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Make measurement accessible: Start a revolution

AMEC’s annual Measurement Month has rolled around once again and so the world of communications is singing with one voice about the ongoing challenge of measurement. Twelve months is not a long time but it seems now that real progress has at long last been made, thanks in no small part to AMEC and its launch of the Integrated Evaluation Framework (IEF). Today, no serious PR professional can claim ignorance about measurement given the rich source of information and knowledge that is freely available from AMEC’s website and other sources.

So does Measurement Month still have a purpose and why does a PRCA twitter chat on the subject of measurement still attract interest? The answer is yes on both counts because sadly, measurement continues to be a thorn in the side of the PR industry despite the progress I perceive has been made.

Industry leaders do now speak with one voice about the importance of measurement – their opinions are strong and purposeful. Clients challenge us daily to prove RoI. Pitches are won on the basis of good insight and rigorous measurement of campaigns. Awards are awarded. And so on and so on. But the fact remains, good measurement practice is patchy. Investment in measurement is not where it should be. Teams and whole agencies are not always embracing measurement at the heart of their business. In short we cannot claim yet that the PR industry truly does speak with one voice on the subject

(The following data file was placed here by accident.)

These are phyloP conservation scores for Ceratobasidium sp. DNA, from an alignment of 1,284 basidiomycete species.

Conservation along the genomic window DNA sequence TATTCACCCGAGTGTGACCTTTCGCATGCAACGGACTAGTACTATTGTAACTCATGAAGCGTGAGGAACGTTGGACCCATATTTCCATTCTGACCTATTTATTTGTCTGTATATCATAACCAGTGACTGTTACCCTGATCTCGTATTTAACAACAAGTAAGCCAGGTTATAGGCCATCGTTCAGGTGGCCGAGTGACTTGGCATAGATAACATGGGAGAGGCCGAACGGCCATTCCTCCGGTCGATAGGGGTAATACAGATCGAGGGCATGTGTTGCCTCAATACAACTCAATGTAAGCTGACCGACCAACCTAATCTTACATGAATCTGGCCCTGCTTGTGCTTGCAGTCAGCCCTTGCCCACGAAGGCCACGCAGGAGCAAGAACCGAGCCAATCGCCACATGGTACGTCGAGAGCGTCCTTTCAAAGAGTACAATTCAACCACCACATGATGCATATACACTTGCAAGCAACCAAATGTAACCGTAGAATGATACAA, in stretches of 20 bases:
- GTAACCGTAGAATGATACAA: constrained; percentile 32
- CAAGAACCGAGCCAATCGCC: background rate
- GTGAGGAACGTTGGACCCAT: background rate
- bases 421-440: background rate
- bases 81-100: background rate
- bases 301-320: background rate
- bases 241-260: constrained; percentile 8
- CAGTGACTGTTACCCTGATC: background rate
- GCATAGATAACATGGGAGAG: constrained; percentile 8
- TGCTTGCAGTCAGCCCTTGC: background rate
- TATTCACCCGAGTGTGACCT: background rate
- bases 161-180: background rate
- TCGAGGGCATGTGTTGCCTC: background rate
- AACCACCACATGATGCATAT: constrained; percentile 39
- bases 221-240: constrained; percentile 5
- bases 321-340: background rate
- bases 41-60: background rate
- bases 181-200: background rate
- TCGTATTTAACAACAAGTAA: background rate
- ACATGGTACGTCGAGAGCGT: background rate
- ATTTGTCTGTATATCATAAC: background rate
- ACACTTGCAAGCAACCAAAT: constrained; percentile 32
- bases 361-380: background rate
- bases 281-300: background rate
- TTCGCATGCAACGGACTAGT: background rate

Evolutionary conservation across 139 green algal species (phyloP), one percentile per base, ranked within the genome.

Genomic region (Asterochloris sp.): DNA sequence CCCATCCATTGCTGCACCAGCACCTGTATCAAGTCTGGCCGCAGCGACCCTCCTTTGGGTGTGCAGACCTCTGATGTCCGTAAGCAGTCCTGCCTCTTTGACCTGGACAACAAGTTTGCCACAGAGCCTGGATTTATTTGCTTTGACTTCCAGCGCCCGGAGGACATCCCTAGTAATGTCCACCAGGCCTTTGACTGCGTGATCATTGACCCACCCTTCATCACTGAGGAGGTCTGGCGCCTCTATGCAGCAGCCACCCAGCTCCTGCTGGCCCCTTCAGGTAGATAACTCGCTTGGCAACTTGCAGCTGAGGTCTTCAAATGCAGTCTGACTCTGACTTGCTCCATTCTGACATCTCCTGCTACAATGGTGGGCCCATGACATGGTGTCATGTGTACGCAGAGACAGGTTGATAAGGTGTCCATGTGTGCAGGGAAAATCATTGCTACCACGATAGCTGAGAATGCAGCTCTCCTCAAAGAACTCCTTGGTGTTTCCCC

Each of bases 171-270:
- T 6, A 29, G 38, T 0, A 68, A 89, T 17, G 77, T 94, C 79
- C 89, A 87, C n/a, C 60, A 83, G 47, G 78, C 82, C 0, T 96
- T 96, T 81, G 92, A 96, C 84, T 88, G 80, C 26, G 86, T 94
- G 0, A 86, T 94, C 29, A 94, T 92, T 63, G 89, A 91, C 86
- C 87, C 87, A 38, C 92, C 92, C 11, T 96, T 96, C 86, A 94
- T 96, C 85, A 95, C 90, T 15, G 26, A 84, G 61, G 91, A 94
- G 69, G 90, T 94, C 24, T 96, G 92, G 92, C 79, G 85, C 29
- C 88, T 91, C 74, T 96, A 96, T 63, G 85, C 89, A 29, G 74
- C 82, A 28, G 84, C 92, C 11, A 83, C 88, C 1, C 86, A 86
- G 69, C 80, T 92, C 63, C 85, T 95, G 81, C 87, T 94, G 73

And this is why Measurement Month and the ensuing conversation is still needed. I’d argue that we have created a myth around measurement that permeates our industry and which paralyzes even the sharpest of professionals. In the #amecmm#PRCAchat that took place today (08.09.16), Francis Ingham (PRCA CEO) asked the question: “What can we as an industry do to move methods of measurement in the right direction?” The answers were as you might expect: they were focused around education; around ensuring consistency of approach, around continuing to engage with each other; and on ensuring measurement is ethical.

I take a slightly different view. As a mid-sized global agency we have embraced the measurement ethos. We have sought to bring our people along on the measurement journey not through a top down approach but by highlighting the impact great measurement has on the day to day client relationship. I’m a strong believer that behind every happy client you’ll find a happy team. We’ve invested in technology and tools to ensure everyone has measurement capabilities on their desktop – we’ve made measurement accessible. It’s been built into all training at every level and is recognised and rewarded through promotions, through the case studies we share and the awards we win.

So while the leaders debate and the industry spins, the fact is that the answer perhaps lies much closer at home. Work with the talent that drives your business and encourage internal revolution and innovation. The message and myth around measurement that has perhaps tied us all up in knots can be unravelled by those not influenced by years of debate. Let’s turn to the next generation of leaders and see what a difference they can make.